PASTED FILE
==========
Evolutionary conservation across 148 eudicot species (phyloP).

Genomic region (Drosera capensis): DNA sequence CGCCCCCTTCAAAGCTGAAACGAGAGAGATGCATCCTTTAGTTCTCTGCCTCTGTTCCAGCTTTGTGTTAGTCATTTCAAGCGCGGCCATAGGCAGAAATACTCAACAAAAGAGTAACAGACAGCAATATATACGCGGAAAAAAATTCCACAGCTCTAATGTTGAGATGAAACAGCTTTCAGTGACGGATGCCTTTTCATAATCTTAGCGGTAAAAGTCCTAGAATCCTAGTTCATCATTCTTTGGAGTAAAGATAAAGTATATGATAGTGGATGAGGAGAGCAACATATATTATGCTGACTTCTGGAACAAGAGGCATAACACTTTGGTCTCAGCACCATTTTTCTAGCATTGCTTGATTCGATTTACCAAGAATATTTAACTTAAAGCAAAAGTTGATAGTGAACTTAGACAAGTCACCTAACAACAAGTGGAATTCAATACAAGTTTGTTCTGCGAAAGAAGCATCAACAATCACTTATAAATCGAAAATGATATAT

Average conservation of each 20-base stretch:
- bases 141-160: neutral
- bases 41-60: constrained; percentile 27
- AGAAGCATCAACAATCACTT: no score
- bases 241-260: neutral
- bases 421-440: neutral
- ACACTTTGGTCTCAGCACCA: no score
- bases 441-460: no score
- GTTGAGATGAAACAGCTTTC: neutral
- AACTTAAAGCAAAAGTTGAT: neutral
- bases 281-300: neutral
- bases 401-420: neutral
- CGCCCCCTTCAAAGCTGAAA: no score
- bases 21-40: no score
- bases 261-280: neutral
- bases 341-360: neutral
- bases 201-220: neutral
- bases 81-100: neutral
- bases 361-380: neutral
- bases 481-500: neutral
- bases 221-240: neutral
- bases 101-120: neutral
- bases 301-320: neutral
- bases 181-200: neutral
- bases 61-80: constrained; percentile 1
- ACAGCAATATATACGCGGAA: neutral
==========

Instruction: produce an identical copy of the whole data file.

Evolutionary conservation across 148 eudicot species (phyloP).

Genomic region (Drosera capensis): DNA sequence CGCCCCCTTCAAAGCTGAAACGAGAGAGATGCATCCTTTAGTTCTCTGCCTCTGTTCCAGCTTTGTGTTAGTCATTTCAAGCGCGGCCATAGGCAGAAATACTCAACAAAAGAGTAACAGACAGCAATATATACGCGGAAAAAAATTCCACAGCTCTAATGTTGAGATGAAACAGCTTTCAGTGACGGATGCCTTTTCATAATCTTAGCGGTAAAAGTCCTAGAATCCTAGTTCATCATTCTTTGGAGTAAAGATAAAGTATATGATAGTGGATGAGGAGAGCAACATATATTATGCTGACTTCTGGAACAAGAGGCATAACACTTTGGTCTCAGCACCATTTTTCTAGCATTGCTTGATTCGATTTACCAAGAATATTTAACTTAAAGCAAAAGTTGATAGTGAACTTAGACAAGTCACCTAACAACAAGTGGAATTCAATACAAGTTTGTTCTGCGAAAGAAGCATCAACAATCACTTATAAATCGAAAATGATATAT

Average conservation of each 20-base stretch:
- bases 141-160: neutral
- bases 41-60: constrained; percentile 27
- AGAAGCATCAACAATCACTT: no score
- bases 241-260: neutral
- bases 421-440: neutral
- ACACTTTGGTCTCAGCACCA: no score
- bases 441-460: no score
- GTTGAGATGAAACAGCTTTC: neutral
- AACTTAAAGCAAAAGTTGAT: neutral
- bases 281-300: neutral
- bases 401-420: neutral
- CGCCCCCTTCAAAGCTGAAA: no score
- bases 21-40: no score
- bases 261-280: neutral
- bases 341-360: neutral
- bases 201-220: neutral
- bases 81-100: neutral
- bases 361-380: neutral
- bases 481-500: neutral
- bases 221-240: neutral
- bases 101-120: neutral
- bases 301-320: neutral
- bases 181-200: neutral
- bases 61-80: constrained; percentile 1
- ACAGCAATATATACGCGGAA: neutral